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The Japanese way of (non-)litigation



It's a lot different from ours, according to Utah attorney Craig Perry, writing in Corporate Counselor:

American companies would be well advised to follow the Japanese lead in focusing on maintaining healthy business relationships to avoid disputes. Litigation with a Japanese company is significantly more expensive and difficult than with another U.S. company, whether the lawsuit is in the United States or Japan. Only companies with significant legal budgets would willingly initiate a lawsuit in Japan.

Even in the United States, however, litigation with a Japanese company presents its own unique set of challenges. In addition to language issues, the Japanese government allows only very limited discovery from its citizens. For example, a Japanese citizen cannot be compelled to give deposition testimony. Even if they do so voluntarily, the deposition must be conducted under the direction of a U.S. consular officer in one of only four rooms available for this purpose in the entire country. Understandably, these rooms are generally scheduled many months in advance.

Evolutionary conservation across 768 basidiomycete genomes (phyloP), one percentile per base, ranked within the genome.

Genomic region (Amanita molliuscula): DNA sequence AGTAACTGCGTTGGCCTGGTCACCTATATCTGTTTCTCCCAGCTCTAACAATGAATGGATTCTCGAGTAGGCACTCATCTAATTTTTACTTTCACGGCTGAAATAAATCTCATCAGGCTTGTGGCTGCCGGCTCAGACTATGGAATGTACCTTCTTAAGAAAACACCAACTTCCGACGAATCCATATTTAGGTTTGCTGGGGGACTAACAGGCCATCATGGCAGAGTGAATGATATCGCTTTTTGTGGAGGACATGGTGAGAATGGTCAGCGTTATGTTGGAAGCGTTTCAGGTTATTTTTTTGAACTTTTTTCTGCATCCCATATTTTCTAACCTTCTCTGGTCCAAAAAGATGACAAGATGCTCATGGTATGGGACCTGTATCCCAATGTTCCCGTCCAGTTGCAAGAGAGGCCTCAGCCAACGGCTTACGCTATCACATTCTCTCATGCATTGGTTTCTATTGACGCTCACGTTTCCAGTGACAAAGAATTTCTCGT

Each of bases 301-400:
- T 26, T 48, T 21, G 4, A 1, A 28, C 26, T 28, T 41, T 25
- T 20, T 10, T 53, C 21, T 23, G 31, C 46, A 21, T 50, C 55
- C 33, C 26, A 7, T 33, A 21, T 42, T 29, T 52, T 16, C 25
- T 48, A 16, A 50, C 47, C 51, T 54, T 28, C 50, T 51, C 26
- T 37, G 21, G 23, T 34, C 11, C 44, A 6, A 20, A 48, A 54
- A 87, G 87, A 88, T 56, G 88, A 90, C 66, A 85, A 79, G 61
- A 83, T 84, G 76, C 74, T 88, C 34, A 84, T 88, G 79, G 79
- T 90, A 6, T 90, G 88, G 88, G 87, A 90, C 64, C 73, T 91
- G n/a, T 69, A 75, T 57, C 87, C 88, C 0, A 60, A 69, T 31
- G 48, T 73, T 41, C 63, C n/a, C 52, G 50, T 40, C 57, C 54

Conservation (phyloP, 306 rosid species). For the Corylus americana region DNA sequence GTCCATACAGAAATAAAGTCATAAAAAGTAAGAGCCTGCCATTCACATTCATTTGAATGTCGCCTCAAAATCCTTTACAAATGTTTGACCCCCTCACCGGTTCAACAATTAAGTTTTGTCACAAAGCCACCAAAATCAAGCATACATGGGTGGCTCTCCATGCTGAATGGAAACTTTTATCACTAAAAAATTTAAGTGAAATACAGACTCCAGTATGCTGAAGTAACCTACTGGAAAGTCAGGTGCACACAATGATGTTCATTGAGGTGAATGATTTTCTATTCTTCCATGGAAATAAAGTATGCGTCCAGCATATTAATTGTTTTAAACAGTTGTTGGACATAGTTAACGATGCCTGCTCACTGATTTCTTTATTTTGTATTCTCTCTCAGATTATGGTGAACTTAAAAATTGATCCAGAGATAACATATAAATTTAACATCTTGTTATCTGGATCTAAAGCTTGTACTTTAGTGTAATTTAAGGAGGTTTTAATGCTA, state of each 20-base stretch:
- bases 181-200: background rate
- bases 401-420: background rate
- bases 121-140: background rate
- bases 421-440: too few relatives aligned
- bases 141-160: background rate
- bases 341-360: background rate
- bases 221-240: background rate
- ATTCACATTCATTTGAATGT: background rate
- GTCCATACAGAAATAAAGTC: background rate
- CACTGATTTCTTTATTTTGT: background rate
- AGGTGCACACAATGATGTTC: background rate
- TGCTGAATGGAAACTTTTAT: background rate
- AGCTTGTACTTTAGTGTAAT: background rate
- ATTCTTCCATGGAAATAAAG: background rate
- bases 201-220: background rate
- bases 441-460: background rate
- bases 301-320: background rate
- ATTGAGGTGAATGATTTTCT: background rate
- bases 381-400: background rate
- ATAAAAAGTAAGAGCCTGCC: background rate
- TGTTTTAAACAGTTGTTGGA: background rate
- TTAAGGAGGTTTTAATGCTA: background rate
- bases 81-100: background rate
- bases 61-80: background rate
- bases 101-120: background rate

"[F]ocusing on maintaining healthy business relationships to avoid disputes" -- what a concept....

 

 


Rafael Mangual
Project Manager,
Legal Policy
rmangual@manhattan-institute.org

Katherine Lazarski
Manhattan Institute
klazarski@manhattan-institute.org

 

Published by the Manhattan Institute

The Manhattan Insitute's Center for Legal Policy.